There is no sure-fire way to ensure you will not contract a virus or get a fever. It’s never possible to completely isolate yourself from disease, but there are a few simple steps that can be taken to minimize the risk of contracting a disease or fever-causing bacteria.
Wash your hands
Often and thoroughly! Each time you eat, use the restroom, or touch a public surface you should wash your hands or use hand sanitizer to kill the germs you’ve picked up. These germs cause and spread viruses that may lead to fever.
Avoid contact with sick people
The spread of disease is not limited to those who are already ill, but coming in close contact with sick people raises the risk of contracting their virus.
Clean wounds thoroughly
As many of the worst fevers are caused by infection, cleaning an open wound thoroughly and promptly prevents the spread of bacteria. Bacteria found in even the smallest cuts and scrapes can cause an infection that could bring with it a fever.
Testing & Diagnosing
There are numerous options for taking the body’s temperature, some more effective than others. The standard “hand on the forehead” measurement, while somewhat comforting, is hardly accurate at measuring body temperature.
The following are a few of the ways doctors and nurses use thermometers to take temperature measures:
- Axillary – Under the armpit
- Eardrum – Via the ear canal
- Oral – Through the mouth, under the tongue
- Rectal – Using a standard straight thermometer
- Electronic – Can be used orally or rectally
The treatment options for fever, while they may temporarily reduce redness, swelling, or feelings of heat, do not actually treat the fever. Rather, they treat the disease that’s causing the fever itself. There are many over the counter and home remedy solutions available for treating and “curing” a fever, though most only help ease discomfort while the fever runs its course through the body.
Herbal and At Home Remedies
You have a fever because your body is working hard to cool you off and fight off disease.
This means you may be losing a lot of water through sweat and perspiration, so naturally, replacing this lost water can help bring your internal temperature down.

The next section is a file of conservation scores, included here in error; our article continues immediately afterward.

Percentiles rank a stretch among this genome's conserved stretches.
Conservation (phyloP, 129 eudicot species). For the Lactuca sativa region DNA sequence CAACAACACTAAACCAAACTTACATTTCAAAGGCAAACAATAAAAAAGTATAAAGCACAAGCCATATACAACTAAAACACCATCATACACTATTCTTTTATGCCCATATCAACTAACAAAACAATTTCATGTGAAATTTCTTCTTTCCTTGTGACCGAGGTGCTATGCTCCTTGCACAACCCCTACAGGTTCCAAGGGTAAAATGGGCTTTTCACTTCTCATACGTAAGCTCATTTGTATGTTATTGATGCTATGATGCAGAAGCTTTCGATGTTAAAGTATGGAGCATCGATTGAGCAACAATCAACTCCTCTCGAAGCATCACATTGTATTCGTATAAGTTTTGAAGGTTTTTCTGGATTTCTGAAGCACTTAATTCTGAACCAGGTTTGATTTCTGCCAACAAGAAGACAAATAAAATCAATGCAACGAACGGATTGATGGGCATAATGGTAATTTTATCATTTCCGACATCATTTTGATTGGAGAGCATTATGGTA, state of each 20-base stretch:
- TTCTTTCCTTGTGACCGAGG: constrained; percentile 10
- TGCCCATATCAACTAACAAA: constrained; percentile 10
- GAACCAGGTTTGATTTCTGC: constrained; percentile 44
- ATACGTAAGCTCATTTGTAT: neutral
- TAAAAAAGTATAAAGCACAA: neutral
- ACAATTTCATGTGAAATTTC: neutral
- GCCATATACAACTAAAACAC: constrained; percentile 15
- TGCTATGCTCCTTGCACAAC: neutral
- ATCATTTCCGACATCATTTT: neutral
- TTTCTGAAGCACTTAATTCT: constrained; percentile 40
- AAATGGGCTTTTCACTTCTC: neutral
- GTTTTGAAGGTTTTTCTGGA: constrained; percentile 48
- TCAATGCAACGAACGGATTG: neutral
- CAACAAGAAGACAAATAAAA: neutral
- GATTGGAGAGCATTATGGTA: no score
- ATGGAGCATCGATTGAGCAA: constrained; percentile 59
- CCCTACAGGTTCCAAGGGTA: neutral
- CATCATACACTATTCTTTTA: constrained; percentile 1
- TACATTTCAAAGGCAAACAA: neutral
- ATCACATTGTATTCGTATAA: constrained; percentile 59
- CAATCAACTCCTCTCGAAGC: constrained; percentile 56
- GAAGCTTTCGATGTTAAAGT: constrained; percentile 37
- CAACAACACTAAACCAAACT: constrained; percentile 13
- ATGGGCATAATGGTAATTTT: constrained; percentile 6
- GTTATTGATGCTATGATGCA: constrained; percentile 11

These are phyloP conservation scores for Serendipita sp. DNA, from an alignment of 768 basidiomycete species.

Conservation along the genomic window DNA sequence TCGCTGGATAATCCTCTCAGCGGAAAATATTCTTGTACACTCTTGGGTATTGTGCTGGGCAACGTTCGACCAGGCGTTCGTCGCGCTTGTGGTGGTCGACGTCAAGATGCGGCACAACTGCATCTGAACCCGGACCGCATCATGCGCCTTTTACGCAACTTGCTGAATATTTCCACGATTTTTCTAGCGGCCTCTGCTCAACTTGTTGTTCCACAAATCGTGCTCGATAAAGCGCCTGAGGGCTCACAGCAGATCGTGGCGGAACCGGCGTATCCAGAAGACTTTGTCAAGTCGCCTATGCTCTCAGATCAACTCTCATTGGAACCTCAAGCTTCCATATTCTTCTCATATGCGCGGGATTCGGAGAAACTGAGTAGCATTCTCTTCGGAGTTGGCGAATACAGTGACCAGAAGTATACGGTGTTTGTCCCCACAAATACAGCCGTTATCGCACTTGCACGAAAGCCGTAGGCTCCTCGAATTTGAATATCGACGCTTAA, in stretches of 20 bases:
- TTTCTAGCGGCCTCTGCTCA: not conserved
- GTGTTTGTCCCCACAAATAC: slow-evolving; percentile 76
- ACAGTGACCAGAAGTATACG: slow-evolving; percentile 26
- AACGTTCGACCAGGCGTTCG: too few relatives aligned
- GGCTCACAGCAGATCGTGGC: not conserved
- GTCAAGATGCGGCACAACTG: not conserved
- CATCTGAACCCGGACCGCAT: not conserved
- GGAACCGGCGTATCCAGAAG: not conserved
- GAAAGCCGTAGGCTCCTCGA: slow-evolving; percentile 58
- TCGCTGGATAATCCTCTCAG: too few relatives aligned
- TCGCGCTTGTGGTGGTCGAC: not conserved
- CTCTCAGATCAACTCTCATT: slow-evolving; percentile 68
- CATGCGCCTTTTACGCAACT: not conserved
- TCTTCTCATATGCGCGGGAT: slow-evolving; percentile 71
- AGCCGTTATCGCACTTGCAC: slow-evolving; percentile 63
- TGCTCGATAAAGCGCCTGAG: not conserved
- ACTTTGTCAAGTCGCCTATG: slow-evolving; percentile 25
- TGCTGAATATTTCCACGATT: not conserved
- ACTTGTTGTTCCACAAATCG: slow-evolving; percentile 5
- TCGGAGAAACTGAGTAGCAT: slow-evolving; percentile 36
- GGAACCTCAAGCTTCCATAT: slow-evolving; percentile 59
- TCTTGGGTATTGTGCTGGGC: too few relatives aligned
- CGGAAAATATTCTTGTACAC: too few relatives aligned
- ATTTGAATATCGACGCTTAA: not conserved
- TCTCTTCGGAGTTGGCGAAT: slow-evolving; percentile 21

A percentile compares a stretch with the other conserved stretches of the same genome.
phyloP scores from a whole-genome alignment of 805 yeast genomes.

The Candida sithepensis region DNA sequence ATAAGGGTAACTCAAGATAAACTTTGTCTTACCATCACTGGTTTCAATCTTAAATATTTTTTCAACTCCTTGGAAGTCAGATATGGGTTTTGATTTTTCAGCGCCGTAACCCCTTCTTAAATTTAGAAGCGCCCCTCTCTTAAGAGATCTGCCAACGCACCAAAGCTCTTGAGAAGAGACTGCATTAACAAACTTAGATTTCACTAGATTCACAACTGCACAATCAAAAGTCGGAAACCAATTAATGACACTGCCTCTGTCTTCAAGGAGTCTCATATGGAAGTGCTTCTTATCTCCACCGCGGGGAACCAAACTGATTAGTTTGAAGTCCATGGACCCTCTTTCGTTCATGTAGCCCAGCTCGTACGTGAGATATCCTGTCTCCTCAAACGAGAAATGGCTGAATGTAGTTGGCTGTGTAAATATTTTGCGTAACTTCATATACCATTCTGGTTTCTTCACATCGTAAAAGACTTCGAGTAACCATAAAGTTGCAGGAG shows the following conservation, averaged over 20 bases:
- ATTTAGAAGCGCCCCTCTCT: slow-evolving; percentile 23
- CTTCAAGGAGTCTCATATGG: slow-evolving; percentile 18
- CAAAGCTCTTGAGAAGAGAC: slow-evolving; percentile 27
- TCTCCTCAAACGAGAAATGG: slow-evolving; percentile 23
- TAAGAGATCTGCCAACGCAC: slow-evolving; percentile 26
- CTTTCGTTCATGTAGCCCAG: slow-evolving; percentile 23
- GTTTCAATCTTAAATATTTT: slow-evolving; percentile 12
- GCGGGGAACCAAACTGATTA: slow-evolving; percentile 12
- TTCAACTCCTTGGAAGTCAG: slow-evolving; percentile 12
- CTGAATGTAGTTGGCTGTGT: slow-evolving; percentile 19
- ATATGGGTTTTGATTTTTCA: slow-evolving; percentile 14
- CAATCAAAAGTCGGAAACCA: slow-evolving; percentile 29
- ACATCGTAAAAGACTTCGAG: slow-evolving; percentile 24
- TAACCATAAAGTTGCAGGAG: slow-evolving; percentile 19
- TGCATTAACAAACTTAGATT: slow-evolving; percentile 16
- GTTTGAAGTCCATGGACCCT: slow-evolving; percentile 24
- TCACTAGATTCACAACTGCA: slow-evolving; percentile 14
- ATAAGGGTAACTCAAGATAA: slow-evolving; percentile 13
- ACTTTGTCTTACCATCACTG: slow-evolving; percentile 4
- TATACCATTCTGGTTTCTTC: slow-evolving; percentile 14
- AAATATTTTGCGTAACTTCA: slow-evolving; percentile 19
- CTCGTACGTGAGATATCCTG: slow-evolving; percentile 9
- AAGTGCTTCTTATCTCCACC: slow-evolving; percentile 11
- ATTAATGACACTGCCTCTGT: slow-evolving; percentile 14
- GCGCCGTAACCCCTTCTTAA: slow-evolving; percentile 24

Some say the vitamins and antioxidants found in fruit and vegetable juices help replace the fluid lost through fever as well as shore up your immune system against persistent diseases.
Certain teas, including those made from Linden, Willow Bark, and Black Elder have long been touted to have fever reducing properties, particularly when served cold.
Sponge Yourself Down
Rather than taking a bath, use a washcloth or sponge to add moisture to your skin. The evaporation of the water will provide a cooling sensation and encourage your body back to regular temperature levels.
Use a Compress
Cold, wet compresses offer similar relief to sponge baths as they encourage the body to reach homeostasis with the cooler compress that has been applied. When the compresses become hot, remove them and start over with fresh, cool compresses.
There are several over-the-counter medication options when it comes to relieving a fever. The good news is, many of these pills help relieve the additional symptoms of your virus as well, such as headache, chills, and congestion. Use them sparingly or under a pharmacist’s or doctor’s care, particularly in the case of children.
Commonly found in Tylenol, Acetaminophen is designed to regulate the body’s internal temperature. This medicine should be used with particular care when given to children.
Found in Advil or Motrin, Ibuprofen is known for its ability to decrease pain sensitivity. Take 2 at a time for maximum relief, but never on an empty stomach.
The classic solution, aspirin is often given in cases of fever. Particularly harsh on the stomach lining, aspirin should never be given to children or taken in large doses as it can cause ulcers or hemorrhaging.
There are no surgical remedies specifically for fever as it is not an isolated bodily injury. The only surgery related to fever relief is that which removes an infection or infected tissue. The infected tissue could be causing fever throughout the body and once it is removed, fever may be lessened.
Things NOT to do for your fever at home
Take a hot or cold bath – While the thought of submerging yourself in a cool tub can seem tempting, shocking the body so quickly can cause adverse reactions, like shivers or heat stroke, both of which are much worse than the offending fever.
Starve Yourself – The old adage of “Feed a cold, starve a fever” doesn’t hold much water. If you have a fever and find yourself hungry, eat. This is your body’s way of asking you to do something specific to make it better. If you’re not hungry, don’t feel as if you need to eat until you are.
Smother Yourself in Blankets – Oftentimes a severe fever is accompanied by chills, both of which can make you want to cover up then quickly cool off. Resist the urge to wrap yourself in blankets or sit directly in front of a fan as your body has a hard time adjusting to such sudden changes in external temperature.